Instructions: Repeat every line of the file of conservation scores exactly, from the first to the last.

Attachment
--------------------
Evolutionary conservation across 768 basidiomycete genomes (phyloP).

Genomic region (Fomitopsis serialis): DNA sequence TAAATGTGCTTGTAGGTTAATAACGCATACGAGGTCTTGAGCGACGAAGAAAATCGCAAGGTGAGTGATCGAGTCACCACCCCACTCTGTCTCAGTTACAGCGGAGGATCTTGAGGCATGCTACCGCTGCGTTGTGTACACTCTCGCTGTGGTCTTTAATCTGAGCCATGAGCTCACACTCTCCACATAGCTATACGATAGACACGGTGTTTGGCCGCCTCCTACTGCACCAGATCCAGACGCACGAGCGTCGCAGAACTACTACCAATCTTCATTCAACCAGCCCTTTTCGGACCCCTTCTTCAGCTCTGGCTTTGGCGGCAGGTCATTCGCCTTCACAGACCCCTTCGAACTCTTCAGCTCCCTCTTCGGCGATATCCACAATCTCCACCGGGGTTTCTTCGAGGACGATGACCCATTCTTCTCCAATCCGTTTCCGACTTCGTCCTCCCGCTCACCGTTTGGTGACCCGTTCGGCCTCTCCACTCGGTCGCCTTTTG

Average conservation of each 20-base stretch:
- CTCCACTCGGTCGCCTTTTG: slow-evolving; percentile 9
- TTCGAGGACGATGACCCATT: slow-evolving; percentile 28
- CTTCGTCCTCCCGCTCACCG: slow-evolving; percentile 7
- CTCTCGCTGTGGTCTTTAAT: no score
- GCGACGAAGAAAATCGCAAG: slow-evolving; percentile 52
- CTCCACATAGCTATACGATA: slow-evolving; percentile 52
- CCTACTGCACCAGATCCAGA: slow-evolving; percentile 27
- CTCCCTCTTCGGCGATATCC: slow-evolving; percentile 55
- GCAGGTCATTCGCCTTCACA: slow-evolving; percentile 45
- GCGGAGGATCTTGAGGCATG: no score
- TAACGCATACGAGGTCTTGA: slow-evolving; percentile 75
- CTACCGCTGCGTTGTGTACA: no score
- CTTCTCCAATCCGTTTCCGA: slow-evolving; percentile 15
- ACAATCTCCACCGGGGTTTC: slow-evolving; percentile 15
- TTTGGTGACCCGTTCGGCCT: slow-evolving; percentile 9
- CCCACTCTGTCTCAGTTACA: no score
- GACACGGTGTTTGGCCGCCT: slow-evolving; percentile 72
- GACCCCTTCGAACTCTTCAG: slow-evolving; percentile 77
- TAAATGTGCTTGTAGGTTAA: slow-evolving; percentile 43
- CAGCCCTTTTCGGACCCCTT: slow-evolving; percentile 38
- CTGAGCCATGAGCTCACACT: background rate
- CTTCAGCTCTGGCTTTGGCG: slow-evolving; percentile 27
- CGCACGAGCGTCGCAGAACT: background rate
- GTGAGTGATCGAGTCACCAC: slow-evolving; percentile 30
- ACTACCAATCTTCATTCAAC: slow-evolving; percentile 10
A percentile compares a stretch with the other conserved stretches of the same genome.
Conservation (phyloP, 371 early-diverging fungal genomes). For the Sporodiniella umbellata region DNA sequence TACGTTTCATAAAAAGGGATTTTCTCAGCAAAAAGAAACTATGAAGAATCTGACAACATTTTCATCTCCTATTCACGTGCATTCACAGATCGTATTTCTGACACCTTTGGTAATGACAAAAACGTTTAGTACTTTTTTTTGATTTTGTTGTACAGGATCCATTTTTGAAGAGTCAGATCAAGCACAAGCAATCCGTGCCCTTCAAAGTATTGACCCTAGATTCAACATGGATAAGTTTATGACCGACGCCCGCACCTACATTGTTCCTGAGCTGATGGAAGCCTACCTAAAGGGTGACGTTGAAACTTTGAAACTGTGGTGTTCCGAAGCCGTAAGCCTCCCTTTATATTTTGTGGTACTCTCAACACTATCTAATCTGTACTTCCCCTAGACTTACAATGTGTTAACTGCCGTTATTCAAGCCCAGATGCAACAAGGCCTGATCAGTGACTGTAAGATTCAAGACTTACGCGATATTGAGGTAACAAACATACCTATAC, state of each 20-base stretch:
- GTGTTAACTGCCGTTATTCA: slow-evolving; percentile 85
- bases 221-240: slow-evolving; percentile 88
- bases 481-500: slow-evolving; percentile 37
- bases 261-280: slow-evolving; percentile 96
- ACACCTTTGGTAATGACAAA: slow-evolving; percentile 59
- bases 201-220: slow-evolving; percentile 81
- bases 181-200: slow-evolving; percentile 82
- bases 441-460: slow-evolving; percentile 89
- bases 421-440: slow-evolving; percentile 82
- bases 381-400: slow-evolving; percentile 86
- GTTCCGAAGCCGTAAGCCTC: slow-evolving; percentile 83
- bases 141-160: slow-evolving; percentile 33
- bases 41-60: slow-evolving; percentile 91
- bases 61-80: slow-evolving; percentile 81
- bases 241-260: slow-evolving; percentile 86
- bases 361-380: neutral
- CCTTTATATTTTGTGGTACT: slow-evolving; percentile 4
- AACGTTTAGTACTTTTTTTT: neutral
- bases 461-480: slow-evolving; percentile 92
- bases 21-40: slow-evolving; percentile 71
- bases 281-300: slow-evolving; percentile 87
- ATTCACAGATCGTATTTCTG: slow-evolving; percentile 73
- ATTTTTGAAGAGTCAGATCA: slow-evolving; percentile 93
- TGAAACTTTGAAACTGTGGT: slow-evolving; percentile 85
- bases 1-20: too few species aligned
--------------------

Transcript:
Evolutionary conservation across 768 basidiomycete genomes (phyloP).

Genomic region (Fomitopsis serialis): DNA sequence TAAATGTGCTTGTAGGTTAATAACGCATACGAGGTCTTGAGCGACGAAGAAAATCGCAAGGTGAGTGATCGAGTCACCACCCCACTCTGTCTCAGTTACAGCGGAGGATCTTGAGGCATGCTACCGCTGCGTTGTGTACACTCTCGCTGTGGTCTTTAATCTGAGCCATGAGCTCACACTCTCCACATAGCTATACGATAGACACGGTGTTTGGCCGCCTCCTACTGCACCAGATCCAGACGCACGAGCGTCGCAGAACTACTACCAATCTTCATTCAACCAGCCCTTTTCGGACCCCTTCTTCAGCTCTGGCTTTGGCGGCAGGTCATTCGCCTTCACAGACCCCTTCGAACTCTTCAGCTCCCTCTTCGGCGATATCCACAATCTCCACCGGGGTTTCTTCGAGGACGATGACCCATTCTTCTCCAATCCGTTTCCGACTTCGTCCTCCCGCTCACCGTTTGGTGACCCGTTCGGCCTCTCCACTCGGTCGCCTTTTG

Average conservation of each 20-base stretch:
- CTCCACTCGGTCGCCTTTTG: slow-evolving; percentile 9
- TTCGAGGACGATGACCCATT: slow-evolving; percentile 28
- CTTCGTCCTCCCGCTCACCG: slow-evolving; percentile 7
- CTCTCGCTGTGGTCTTTAAT: no score
- GCGACGAAGAAAATCGCAAG: slow-evolving; percentile 52
- CTCCACATAGCTATACGATA: slow-evolving; percentile 52
- CCTACTGCACCAGATCCAGA: slow-evolving; percentile 27
- CTCCCTCTTCGGCGATATCC: slow-evolving; percentile 55
- GCAGGTCATTCGCCTTCACA: slow-evolving; percentile 45
- GCGGAGGATCTTGAGGCATG: no score
- TAACGCATACGAGGTCTTGA: slow-evolving; percentile 75
- CTACCGCTGCGTTGTGTACA: no score
- CTTCTCCAATCCGTTTCCGA: slow-evolving; percentile 15
- ACAATCTCCACCGGGGTTTC: slow-evolving; percentile 15
- TTTGGTGACCCGTTCGGCCT: slow-evolving; percentile 9
- CCCACTCTGTCTCAGTTACA: no score
- GACACGGTGTTTGGCCGCCT: slow-evolving; percentile 72
- GACCCCTTCGAACTCTTCAG: slow-evolving; percentile 77
- TAAATGTGCTTGTAGGTTAA: slow-evolving; percentile 43
- CAGCCCTTTTCGGACCCCTT: slow-evolving; percentile 38
- CTGAGCCATGAGCTCACACT: background rate
- CTTCAGCTCTGGCTTTGGCG: slow-evolving; percentile 27
- CGCACGAGCGTCGCAGAACT: background rate
- GTGAGTGATCGAGTCACCAC: slow-evolving; percentile 30
- ACTACCAATCTTCATTCAAC: slow-evolving; percentile 10
A percentile compares a stretch with the other conserved stretches of the same genome.
Conservation (phyloP, 371 early-diverging fungal genomes). For the Sporodiniella umbellata region DNA sequence TACGTTTCATAAAAAGGGATTTTCTCAGCAAAAAGAAACTATGAAGAATCTGACAACATTTTCATCTCCTATTCACGTGCATTCACAGATCGTATTTCTGACACCTTTGGTAATGACAAAAACGTTTAGTACTTTTTTTTGATTTTGTTGTACAGGATCCATTTTTGAAGAGTCAGATCAAGCACAAGCAATCCGTGCCCTTCAAAGTATTGACCCTAGATTCAACATGGATAAGTTTATGACCGACGCCCGCACCTACATTGTTCCTGAGCTGATGGAAGCCTACCTAAAGGGTGACGTTGAAACTTTGAAACTGTGGTGTTCCGAAGCCGTAAGCCTCCCTTTATATTTTGTGGTACTCTCAACACTATCTAATCTGTACTTCCCCTAGACTTACAATGTGTTAACTGCCGTTATTCAAGCCCAGATGCAACAAGGCCTGATCAGTGACTGTAAGATTCAAGACTTACGCGATATTGAGGTAACAAACATACCTATAC, state of each 20-base stretch:
- GTGTTAACTGCCGTTATTCA: slow-evolving; percentile 85
- bases 221-240: slow-evolving; percentile 88
- bases 481-500: slow-evolving; percentile 37
- bases 261-280: slow-evolving; percentile 96
- ACACCTTTGGTAATGACAAA: slow-evolving; percentile 59
- bases 201-220: slow-evolving; percentile 81
- bases 181-200: slow-evolving; percentile 82
- bases 441-460: slow-evolving; percentile 89
- bases 421-440: slow-evolving; percentile 82
- bases 381-400: slow-evolving; percentile 86
- GTTCCGAAGCCGTAAGCCTC: slow-evolving; percentile 83
- bases 141-160: slow-evolving; percentile 33
- bases 41-60: slow-evolving; percentile 91
- bases 61-80: slow-evolving; percentile 81
- bases 241-260: slow-evolving; percentile 86
- bases 361-380: neutral
- CCTTTATATTTTGTGGTACT: slow-evolving; percentile 4
- AACGTTTAGTACTTTTTTTT: neutral
- bases 461-480: slow-evolving; percentile 92
- bases 21-40: slow-evolving; percentile 71
- bases 281-300: slow-evolving; percentile 87
- ATTCACAGATCGTATTTCTG: slow-evolving; percentile 73
- ATTTTTGAAGAGTCAGATCA: slow-evolving; percentile 93
- TGAAACTTTGAAACTGTGGT: slow-evolving; percentile 85
- bases 1-20: too few species aligned